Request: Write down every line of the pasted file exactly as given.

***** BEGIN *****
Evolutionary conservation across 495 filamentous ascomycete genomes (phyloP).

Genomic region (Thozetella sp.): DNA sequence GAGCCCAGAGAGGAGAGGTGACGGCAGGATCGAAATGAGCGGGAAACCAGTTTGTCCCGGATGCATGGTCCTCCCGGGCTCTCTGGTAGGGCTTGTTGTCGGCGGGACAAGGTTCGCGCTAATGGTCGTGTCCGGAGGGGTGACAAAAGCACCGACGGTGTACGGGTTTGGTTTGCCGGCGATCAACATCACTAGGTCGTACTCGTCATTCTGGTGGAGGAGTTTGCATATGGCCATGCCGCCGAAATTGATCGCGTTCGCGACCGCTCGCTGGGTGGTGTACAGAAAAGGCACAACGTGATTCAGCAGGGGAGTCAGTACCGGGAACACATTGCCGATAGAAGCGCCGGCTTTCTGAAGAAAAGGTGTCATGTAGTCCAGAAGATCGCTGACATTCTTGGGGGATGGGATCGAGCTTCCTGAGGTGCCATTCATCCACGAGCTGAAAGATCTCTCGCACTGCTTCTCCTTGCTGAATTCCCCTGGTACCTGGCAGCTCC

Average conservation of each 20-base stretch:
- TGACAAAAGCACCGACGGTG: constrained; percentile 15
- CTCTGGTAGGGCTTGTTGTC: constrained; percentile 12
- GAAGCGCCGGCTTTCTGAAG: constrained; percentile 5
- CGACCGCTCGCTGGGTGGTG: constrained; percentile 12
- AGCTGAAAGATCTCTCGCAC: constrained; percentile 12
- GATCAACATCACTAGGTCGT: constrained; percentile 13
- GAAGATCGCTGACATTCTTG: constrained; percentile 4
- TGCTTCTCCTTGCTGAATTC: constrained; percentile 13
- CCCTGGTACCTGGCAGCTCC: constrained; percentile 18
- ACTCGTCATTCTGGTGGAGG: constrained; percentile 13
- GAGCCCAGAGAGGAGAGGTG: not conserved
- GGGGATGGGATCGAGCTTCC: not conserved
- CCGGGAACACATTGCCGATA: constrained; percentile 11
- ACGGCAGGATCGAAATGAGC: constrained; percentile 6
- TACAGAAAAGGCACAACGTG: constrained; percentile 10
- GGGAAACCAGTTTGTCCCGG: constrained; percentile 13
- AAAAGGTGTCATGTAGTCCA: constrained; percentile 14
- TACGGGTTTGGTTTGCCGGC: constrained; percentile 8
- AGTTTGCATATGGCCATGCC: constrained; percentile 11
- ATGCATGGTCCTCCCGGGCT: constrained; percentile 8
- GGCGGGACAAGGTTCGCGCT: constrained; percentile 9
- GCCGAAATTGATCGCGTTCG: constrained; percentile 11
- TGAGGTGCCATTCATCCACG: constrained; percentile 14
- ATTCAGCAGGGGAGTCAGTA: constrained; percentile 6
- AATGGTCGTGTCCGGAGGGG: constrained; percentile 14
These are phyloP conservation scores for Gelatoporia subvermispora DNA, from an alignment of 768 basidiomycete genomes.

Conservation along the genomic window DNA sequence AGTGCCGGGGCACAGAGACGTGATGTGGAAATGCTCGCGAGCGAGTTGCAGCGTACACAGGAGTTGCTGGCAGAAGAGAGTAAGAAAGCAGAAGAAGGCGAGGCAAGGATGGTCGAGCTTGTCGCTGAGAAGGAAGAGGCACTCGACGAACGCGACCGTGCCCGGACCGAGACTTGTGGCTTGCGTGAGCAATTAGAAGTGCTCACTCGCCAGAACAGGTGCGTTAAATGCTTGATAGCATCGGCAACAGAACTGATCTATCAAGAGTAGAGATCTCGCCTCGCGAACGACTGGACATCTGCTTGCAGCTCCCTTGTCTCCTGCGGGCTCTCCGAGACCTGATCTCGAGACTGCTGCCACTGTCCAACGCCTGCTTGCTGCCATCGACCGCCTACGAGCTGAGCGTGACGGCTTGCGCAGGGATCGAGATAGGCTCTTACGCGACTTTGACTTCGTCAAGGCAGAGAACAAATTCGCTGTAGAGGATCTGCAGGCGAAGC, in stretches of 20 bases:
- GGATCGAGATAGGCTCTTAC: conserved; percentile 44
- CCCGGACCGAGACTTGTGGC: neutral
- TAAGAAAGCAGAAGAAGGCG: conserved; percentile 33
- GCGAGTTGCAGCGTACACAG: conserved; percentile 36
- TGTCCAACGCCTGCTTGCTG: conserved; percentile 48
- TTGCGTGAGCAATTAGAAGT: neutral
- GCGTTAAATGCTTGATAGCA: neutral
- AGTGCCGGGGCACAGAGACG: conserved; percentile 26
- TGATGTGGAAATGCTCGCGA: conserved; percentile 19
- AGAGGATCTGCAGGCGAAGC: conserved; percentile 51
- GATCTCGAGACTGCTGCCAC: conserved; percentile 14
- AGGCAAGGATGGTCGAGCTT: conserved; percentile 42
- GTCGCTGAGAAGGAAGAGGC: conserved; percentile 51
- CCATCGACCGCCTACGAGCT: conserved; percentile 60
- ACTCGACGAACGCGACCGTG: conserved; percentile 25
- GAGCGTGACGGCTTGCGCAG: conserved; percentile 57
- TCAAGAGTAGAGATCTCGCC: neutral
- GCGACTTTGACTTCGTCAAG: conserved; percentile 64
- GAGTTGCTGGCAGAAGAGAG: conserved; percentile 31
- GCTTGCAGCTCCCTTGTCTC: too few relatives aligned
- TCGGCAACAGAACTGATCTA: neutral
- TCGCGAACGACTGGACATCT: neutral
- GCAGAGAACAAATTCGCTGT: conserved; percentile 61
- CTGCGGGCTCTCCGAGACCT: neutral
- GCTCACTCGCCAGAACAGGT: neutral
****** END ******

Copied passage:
Evolutionary conservation across 495 filamentous ascomycete genomes (phyloP).

Genomic region (Thozetella sp.): DNA sequence GAGCCCAGAGAGGAGAGGTGACGGCAGGATCGAAATGAGCGGGAAACCAGTTTGTCCCGGATGCATGGTCCTCCCGGGCTCTCTGGTAGGGCTTGTTGTCGGCGGGACAAGGTTCGCGCTAATGGTCGTGTCCGGAGGGGTGACAAAAGCACCGACGGTGTACGGGTTTGGTTTGCCGGCGATCAACATCACTAGGTCGTACTCGTCATTCTGGTGGAGGAGTTTGCATATGGCCATGCCGCCGAAATTGATCGCGTTCGCGACCGCTCGCTGGGTGGTGTACAGAAAAGGCACAACGTGATTCAGCAGGGGAGTCAGTACCGGGAACACATTGCCGATAGAAGCGCCGGCTTTCTGAAGAAAAGGTGTCATGTAGTCCAGAAGATCGCTGACATTCTTGGGGGATGGGATCGAGCTTCCTGAGGTGCCATTCATCCACGAGCTGAAAGATCTCTCGCACTGCTTCTCCTTGCTGAATTCCCCTGGTACCTGGCAGCTCC

Average conservation of each 20-base stretch:
- TGACAAAAGCACCGACGGTG: constrained; percentile 15
- CTCTGGTAGGGCTTGTTGTC: constrained; percentile 12
- GAAGCGCCGGCTTTCTGAAG: constrained; percentile 5
- CGACCGCTCGCTGGGTGGTG: constrained; percentile 12
- AGCTGAAAGATCTCTCGCAC: constrained; percentile 12
- GATCAACATCACTAGGTCGT: constrained; percentile 13
- GAAGATCGCTGACATTCTTG: constrained; percentile 4
- TGCTTCTCCTTGCTGAATTC: constrained; percentile 13
- CCCTGGTACCTGGCAGCTCC: constrained; percentile 18
- ACTCGTCATTCTGGTGGAGG: constrained; percentile 13
- GAGCCCAGAGAGGAGAGGTG: not conserved
- GGGGATGGGATCGAGCTTCC: not conserved
- CCGGGAACACATTGCCGATA: constrained; percentile 11
- ACGGCAGGATCGAAATGAGC: constrained; percentile 6
- TACAGAAAAGGCACAACGTG: constrained; percentile 10
- GGGAAACCAGTTTGTCCCGG: constrained; percentile 13
- AAAAGGTGTCATGTAGTCCA: constrained; percentile 14
- TACGGGTTTGGTTTGCCGGC: constrained; percentile 8
- AGTTTGCATATGGCCATGCC: constrained; percentile 11
- ATGCATGGTCCTCCCGGGCT: constrained; percentile 8
- GGCGGGACAAGGTTCGCGCT: constrained; percentile 9
- GCCGAAATTGATCGCGTTCG: constrained; percentile 11
- TGAGGTGCCATTCATCCACG: constrained; percentile 14
- ATTCAGCAGGGGAGTCAGTA: constrained; percentile 6
- AATGGTCGTGTCCGGAGGGG: constrained; percentile 14
These are phyloP conservation scores for Gelatoporia subvermispora DNA, from an alignment of 768 basidiomycete genomes.

Conservation along the genomic window DNA sequence AGTGCCGGGGCACAGAGACGTGATGTGGAAATGCTCGCGAGCGAGTTGCAGCGTACACAGGAGTTGCTGGCAGAAGAGAGTAAGAAAGCAGAAGAAGGCGAGGCAAGGATGGTCGAGCTTGTCGCTGAGAAGGAAGAGGCACTCGACGAACGCGACCGTGCCCGGACCGAGACTTGTGGCTTGCGTGAGCAATTAGAAGTGCTCACTCGCCAGAACAGGTGCGTTAAATGCTTGATAGCATCGGCAACAGAACTGATCTATCAAGAGTAGAGATCTCGCCTCGCGAACGACTGGACATCTGCTTGCAGCTCCCTTGTCTCCTGCGGGCTCTCCGAGACCTGATCTCGAGACTGCTGCCACTGTCCAACGCCTGCTTGCTGCCATCGACCGCCTACGAGCTGAGCGTGACGGCTTGCGCAGGGATCGAGATAGGCTCTTACGCGACTTTGACTTCGTCAAGGCAGAGAACAAATTCGCTGTAGAGGATCTGCAGGCGAAGC, in stretches of 20 bases:
- GGATCGAGATAGGCTCTTAC: conserved; percentile 44
- CCCGGACCGAGACTTGTGGC: neutral
- TAAGAAAGCAGAAGAAGGCG: conserved; percentile 33
- GCGAGTTGCAGCGTACACAG: conserved; percentile 36
- TGTCCAACGCCTGCTTGCTG: conserved; percentile 48
- TTGCGTGAGCAATTAGAAGT: neutral
- GCGTTAAATGCTTGATAGCA: neutral
- AGTGCCGGGGCACAGAGACG: conserved; percentile 26
- TGATGTGGAAATGCTCGCGA: conserved; percentile 19
- AGAGGATCTGCAGGCGAAGC: conserved; percentile 51
- GATCTCGAGACTGCTGCCAC: conserved; percentile 14
- AGGCAAGGATGGTCGAGCTT: conserved; percentile 42
- GTCGCTGAGAAGGAAGAGGC: conserved; percentile 51
- CCATCGACCGCCTACGAGCT: conserved; percentile 60
- ACTCGACGAACGCGACCGTG: conserved; percentile 25
- GAGCGTGACGGCTTGCGCAG: conserved; percentile 57
- TCAAGAGTAGAGATCTCGCC: neutral
- GCGACTTTGACTTCGTCAAG: conserved; percentile 64
- GAGTTGCTGGCAGAAGAGAG: conserved; percentile 31
- GCTTGCAGCTCCCTTGTCTC: too few relatives aligned
- TCGGCAACAGAACTGATCTA: neutral
- TCGCGAACGACTGGACATCT: neutral
- GCAGAGAACAAATTCGCTGT: conserved; percentile 61
- CTGCGGGCTCTCCGAGACCT: neutral
- GCTCACTCGCCAGAACAGGT: neutral